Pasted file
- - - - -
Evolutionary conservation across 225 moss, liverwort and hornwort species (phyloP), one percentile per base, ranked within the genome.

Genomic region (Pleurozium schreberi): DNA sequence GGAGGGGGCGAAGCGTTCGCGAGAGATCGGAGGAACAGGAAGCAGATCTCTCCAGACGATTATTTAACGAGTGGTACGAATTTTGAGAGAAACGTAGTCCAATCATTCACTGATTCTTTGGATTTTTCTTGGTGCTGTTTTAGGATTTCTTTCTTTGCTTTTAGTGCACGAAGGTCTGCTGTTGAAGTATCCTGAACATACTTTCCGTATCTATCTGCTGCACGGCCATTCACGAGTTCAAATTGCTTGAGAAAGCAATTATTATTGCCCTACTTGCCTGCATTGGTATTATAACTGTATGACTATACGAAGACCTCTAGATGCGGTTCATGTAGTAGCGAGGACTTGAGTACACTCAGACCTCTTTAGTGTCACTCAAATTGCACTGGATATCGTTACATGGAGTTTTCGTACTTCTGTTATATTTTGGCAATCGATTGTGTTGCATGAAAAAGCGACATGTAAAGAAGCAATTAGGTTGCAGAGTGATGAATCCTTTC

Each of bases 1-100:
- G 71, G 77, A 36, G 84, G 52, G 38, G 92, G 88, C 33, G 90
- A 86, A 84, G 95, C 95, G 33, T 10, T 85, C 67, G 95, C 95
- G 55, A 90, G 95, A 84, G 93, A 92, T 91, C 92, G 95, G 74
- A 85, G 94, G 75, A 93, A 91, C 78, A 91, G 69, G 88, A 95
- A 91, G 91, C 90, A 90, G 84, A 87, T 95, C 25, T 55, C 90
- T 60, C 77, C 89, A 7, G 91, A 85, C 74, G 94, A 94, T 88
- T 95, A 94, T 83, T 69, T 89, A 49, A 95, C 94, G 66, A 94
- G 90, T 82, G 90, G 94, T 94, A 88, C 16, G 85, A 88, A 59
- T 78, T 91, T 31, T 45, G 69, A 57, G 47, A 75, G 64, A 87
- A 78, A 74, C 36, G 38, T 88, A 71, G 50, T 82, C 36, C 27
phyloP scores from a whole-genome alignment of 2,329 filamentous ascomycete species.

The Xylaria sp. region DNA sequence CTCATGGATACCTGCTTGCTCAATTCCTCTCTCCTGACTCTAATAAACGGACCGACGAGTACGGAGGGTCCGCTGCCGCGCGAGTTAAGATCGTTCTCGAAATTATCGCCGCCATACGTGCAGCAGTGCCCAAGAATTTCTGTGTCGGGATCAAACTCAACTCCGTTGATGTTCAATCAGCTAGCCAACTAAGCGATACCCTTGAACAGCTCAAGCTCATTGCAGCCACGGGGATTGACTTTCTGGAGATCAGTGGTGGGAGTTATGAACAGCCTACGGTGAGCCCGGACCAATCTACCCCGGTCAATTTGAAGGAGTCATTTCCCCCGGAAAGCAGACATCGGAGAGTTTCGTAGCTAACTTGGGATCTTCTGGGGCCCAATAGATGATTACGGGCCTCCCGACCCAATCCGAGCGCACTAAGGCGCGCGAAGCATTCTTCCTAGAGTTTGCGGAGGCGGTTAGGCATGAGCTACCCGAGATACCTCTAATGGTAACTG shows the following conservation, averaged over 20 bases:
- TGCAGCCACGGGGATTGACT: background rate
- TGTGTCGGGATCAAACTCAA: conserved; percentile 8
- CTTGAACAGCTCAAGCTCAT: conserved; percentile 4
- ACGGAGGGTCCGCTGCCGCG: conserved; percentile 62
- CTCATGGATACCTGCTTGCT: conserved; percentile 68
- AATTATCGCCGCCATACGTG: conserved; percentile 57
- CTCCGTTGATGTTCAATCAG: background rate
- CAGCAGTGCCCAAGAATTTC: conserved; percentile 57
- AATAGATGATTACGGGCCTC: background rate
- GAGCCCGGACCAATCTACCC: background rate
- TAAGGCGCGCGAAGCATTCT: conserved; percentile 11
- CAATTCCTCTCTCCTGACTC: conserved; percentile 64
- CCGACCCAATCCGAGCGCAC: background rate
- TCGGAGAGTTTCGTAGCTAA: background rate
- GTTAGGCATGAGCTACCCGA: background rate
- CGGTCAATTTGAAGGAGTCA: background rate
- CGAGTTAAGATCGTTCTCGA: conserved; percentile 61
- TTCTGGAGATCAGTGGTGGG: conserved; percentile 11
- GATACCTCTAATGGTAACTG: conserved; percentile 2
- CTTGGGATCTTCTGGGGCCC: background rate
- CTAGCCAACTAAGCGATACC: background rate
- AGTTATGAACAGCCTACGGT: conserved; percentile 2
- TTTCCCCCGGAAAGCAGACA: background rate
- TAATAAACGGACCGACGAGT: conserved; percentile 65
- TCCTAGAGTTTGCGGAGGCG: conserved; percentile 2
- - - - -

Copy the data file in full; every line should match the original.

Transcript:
Evolutionary conservation across 225 moss, liverwort and hornwort species (phyloP), one percentile per base, ranked within the genome.

Genomic region (Pleurozium schreberi): DNA sequence GGAGGGGGCGAAGCGTTCGCGAGAGATCGGAGGAACAGGAAGCAGATCTCTCCAGACGATTATTTAACGAGTGGTACGAATTTTGAGAGAAACGTAGTCCAATCATTCACTGATTCTTTGGATTTTTCTTGGTGCTGTTTTAGGATTTCTTTCTTTGCTTTTAGTGCACGAAGGTCTGCTGTTGAAGTATCCTGAACATACTTTCCGTATCTATCTGCTGCACGGCCATTCACGAGTTCAAATTGCTTGAGAAAGCAATTATTATTGCCCTACTTGCCTGCATTGGTATTATAACTGTATGACTATACGAAGACCTCTAGATGCGGTTCATGTAGTAGCGAGGACTTGAGTACACTCAGACCTCTTTAGTGTCACTCAAATTGCACTGGATATCGTTACATGGAGTTTTCGTACTTCTGTTATATTTTGGCAATCGATTGTGTTGCATGAAAAAGCGACATGTAAAGAAGCAATTAGGTTGCAGAGTGATGAATCCTTTC

Each of bases 1-100:
- G 71, G 77, A 36, G 84, G 52, G 38, G 92, G 88, C 33, G 90
- A 86, A 84, G 95, C 95, G 33, T 10, T 85, C 67, G 95, C 95
- G 55, A 90, G 95, A 84, G 93, A 92, T 91, C 92, G 95, G 74
- A 85, G 94, G 75, A 93, A 91, C 78, A 91, G 69, G 88, A 95
- A 91, G 91, C 90, A 90, G 84, A 87, T 95, C 25, T 55, C 90
- T 60, C 77, C 89, A 7, G 91, A 85, C 74, G 94, A 94, T 88
- T 95, A 94, T 83, T 69, T 89, A 49, A 95, C 94, G 66, A 94
- G 90, T 82, G 90, G 94, T 94, A 88, C 16, G 85, A 88, A 59
- T 78, T 91, T 31, T 45, G 69, A 57, G 47, A 75, G 64, A 87
- A 78, A 74, C 36, G 38, T 88, A 71, G 50, T 82, C 36, C 27
phyloP scores from a whole-genome alignment of 2,329 filamentous ascomycete species.

The Xylaria sp. region DNA sequence CTCATGGATACCTGCTTGCTCAATTCCTCTCTCCTGACTCTAATAAACGGACCGACGAGTACGGAGGGTCCGCTGCCGCGCGAGTTAAGATCGTTCTCGAAATTATCGCCGCCATACGTGCAGCAGTGCCCAAGAATTTCTGTGTCGGGATCAAACTCAACTCCGTTGATGTTCAATCAGCTAGCCAACTAAGCGATACCCTTGAACAGCTCAAGCTCATTGCAGCCACGGGGATTGACTTTCTGGAGATCAGTGGTGGGAGTTATGAACAGCCTACGGTGAGCCCGGACCAATCTACCCCGGTCAATTTGAAGGAGTCATTTCCCCCGGAAAGCAGACATCGGAGAGTTTCGTAGCTAACTTGGGATCTTCTGGGGCCCAATAGATGATTACGGGCCTCCCGACCCAATCCGAGCGCACTAAGGCGCGCGAAGCATTCTTCCTAGAGTTTGCGGAGGCGGTTAGGCATGAGCTACCCGAGATACCTCTAATGGTAACTG shows the following conservation, averaged over 20 bases:
- TGCAGCCACGGGGATTGACT: background rate
- TGTGTCGGGATCAAACTCAA: conserved; percentile 8
- CTTGAACAGCTCAAGCTCAT: conserved; percentile 4
- ACGGAGGGTCCGCTGCCGCG: conserved; percentile 62
- CTCATGGATACCTGCTTGCT: conserved; percentile 68
- AATTATCGCCGCCATACGTG: conserved; percentile 57
- CTCCGTTGATGTTCAATCAG: background rate
- CAGCAGTGCCCAAGAATTTC: conserved; percentile 57
- AATAGATGATTACGGGCCTC: background rate
- GAGCCCGGACCAATCTACCC: background rate
- TAAGGCGCGCGAAGCATTCT: conserved; percentile 11
- CAATTCCTCTCTCCTGACTC: conserved; percentile 64
- CCGACCCAATCCGAGCGCAC: background rate
- TCGGAGAGTTTCGTAGCTAA: background rate
- GTTAGGCATGAGCTACCCGA: background rate
- CGGTCAATTTGAAGGAGTCA: background rate
- CGAGTTAAGATCGTTCTCGA: conserved; percentile 61
- TTCTGGAGATCAGTGGTGGG: conserved; percentile 11
- GATACCTCTAATGGTAACTG: conserved; percentile 2
- CTTGGGATCTTCTGGGGCCC: background rate
- CTAGCCAACTAAGCGATACC: background rate
- AGTTATGAACAGCCTACGGT: conserved; percentile 2
- TTTCCCCCGGAAAGCAGACA: background rate
- TAATAAACGGACCGACGAGT: conserved; percentile 65
- TCCTAGAGTTTGCGGAGGCG: conserved; percentile 2